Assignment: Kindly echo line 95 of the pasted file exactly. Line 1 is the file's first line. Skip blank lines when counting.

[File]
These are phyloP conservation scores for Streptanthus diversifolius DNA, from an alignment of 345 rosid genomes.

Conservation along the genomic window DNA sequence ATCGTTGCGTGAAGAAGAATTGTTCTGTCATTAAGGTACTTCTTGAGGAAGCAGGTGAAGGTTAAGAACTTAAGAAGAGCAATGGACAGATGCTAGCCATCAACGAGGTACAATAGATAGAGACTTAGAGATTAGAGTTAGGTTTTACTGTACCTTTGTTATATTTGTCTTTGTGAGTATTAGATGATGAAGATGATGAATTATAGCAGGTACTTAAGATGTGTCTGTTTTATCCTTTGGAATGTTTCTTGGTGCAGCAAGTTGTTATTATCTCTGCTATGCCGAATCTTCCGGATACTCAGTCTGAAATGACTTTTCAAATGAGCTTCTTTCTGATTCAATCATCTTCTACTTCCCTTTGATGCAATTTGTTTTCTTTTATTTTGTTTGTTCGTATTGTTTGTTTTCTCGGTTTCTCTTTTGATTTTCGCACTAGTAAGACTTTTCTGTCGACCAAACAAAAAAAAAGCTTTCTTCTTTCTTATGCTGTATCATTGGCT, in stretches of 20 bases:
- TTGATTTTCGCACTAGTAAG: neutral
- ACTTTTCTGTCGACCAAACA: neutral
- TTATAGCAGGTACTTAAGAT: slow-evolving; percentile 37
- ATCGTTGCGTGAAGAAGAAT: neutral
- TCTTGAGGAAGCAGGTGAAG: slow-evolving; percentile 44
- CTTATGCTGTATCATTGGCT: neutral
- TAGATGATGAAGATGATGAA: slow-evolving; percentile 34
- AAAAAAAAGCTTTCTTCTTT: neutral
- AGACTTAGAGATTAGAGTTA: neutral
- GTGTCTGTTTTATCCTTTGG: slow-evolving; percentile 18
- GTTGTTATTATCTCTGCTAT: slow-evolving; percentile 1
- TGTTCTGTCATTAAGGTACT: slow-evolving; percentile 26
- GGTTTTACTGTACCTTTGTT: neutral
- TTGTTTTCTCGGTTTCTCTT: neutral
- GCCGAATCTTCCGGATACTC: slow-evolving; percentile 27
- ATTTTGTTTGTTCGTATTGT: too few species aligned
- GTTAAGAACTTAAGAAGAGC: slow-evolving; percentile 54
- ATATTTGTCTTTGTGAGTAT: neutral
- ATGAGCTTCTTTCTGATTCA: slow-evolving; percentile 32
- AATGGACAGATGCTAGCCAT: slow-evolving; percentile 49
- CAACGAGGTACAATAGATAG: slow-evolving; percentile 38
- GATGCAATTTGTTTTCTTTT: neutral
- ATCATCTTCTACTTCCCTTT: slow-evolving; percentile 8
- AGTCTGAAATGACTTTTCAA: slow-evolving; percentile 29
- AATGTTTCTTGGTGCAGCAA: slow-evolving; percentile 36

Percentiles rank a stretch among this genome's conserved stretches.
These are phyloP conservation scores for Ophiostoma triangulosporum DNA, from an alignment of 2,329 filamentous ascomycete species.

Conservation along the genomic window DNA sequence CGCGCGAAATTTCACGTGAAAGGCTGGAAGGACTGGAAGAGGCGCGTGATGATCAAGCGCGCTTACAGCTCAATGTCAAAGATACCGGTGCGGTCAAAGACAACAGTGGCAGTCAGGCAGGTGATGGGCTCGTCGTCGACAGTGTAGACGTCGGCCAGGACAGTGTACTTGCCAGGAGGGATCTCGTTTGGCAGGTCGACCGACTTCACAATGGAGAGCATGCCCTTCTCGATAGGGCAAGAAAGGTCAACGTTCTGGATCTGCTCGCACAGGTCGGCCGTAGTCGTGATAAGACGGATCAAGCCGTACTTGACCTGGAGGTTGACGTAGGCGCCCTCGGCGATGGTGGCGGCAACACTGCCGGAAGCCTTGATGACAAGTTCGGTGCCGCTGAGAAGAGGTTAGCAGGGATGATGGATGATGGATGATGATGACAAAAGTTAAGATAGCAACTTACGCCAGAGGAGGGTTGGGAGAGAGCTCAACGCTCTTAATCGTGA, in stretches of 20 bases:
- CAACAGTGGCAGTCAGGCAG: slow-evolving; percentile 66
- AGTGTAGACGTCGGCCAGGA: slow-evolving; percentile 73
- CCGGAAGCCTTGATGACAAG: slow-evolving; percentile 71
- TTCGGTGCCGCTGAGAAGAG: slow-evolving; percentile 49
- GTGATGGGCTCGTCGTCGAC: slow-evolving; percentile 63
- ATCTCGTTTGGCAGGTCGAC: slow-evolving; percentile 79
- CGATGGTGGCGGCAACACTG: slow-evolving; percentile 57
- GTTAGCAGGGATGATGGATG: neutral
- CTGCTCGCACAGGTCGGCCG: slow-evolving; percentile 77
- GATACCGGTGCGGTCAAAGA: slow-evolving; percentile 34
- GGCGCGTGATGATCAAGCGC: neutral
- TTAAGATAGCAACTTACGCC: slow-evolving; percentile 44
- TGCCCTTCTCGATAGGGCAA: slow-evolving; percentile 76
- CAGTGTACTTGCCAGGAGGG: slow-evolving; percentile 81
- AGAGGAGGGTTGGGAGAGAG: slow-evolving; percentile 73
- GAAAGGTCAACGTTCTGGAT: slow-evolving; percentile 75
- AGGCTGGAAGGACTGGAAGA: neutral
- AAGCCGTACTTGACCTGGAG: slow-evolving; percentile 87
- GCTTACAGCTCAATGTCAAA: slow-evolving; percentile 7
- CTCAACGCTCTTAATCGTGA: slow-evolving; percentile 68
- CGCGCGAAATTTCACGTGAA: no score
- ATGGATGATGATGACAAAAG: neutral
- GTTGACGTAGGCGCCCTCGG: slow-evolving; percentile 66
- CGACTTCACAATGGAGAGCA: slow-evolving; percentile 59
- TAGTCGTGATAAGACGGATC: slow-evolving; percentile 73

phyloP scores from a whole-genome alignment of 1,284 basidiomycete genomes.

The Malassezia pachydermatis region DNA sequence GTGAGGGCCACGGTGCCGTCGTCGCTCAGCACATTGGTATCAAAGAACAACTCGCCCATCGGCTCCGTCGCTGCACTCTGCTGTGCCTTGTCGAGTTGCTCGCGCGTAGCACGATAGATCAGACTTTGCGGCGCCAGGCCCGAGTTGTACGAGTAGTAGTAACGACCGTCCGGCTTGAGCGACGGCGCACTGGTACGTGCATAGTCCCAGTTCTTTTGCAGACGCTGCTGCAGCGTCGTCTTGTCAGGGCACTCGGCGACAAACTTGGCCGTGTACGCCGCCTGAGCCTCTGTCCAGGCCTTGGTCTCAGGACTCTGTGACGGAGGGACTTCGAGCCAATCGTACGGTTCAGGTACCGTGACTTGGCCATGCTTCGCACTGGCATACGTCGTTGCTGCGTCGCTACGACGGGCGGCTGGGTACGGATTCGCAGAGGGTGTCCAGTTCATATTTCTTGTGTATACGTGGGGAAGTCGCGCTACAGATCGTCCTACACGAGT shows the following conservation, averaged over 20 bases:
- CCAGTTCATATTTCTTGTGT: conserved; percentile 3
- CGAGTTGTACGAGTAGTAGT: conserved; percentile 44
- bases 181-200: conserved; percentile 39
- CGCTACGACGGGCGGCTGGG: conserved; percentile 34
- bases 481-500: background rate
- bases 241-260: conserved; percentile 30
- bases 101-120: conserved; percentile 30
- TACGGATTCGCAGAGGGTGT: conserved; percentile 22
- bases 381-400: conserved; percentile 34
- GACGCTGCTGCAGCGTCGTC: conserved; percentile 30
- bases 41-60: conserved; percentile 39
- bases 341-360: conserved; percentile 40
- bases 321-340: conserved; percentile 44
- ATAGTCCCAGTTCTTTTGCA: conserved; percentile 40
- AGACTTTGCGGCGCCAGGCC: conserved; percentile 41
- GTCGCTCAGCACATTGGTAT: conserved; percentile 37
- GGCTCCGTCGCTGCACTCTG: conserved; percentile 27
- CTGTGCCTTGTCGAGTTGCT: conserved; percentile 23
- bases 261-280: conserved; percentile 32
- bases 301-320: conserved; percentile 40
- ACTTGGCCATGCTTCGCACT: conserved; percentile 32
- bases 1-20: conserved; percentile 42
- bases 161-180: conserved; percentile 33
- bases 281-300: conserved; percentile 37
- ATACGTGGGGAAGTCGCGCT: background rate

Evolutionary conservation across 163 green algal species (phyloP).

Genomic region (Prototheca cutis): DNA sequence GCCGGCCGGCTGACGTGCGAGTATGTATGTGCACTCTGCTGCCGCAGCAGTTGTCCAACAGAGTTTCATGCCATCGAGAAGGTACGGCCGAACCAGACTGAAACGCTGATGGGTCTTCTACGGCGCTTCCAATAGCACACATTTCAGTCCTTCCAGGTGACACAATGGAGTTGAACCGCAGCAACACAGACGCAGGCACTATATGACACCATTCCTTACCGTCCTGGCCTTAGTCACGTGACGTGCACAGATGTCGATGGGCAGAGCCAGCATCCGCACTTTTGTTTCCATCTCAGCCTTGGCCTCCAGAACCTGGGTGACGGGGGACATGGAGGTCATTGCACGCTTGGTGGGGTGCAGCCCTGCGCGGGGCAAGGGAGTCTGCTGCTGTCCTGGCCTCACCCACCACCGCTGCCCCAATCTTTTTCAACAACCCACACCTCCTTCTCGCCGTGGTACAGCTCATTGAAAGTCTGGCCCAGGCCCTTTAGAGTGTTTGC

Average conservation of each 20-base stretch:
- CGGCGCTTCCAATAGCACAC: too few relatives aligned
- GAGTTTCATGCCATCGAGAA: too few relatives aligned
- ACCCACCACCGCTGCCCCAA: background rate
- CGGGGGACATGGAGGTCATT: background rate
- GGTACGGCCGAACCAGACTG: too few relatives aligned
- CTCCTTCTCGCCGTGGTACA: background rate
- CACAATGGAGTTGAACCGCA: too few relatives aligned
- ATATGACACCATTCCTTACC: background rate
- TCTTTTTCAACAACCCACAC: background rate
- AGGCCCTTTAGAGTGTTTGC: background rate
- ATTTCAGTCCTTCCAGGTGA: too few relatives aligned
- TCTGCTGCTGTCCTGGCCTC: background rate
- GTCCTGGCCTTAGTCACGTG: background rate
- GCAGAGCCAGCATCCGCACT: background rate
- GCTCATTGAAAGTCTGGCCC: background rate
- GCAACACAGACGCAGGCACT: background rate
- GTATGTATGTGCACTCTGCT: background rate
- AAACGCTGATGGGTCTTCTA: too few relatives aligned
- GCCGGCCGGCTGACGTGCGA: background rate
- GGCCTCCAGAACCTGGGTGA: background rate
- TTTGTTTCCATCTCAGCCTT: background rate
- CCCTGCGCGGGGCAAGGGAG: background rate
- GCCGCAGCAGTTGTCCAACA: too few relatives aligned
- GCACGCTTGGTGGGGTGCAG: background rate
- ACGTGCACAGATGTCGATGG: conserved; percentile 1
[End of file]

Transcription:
- AGGCCCTTTAGAGTGTTTGC: background rate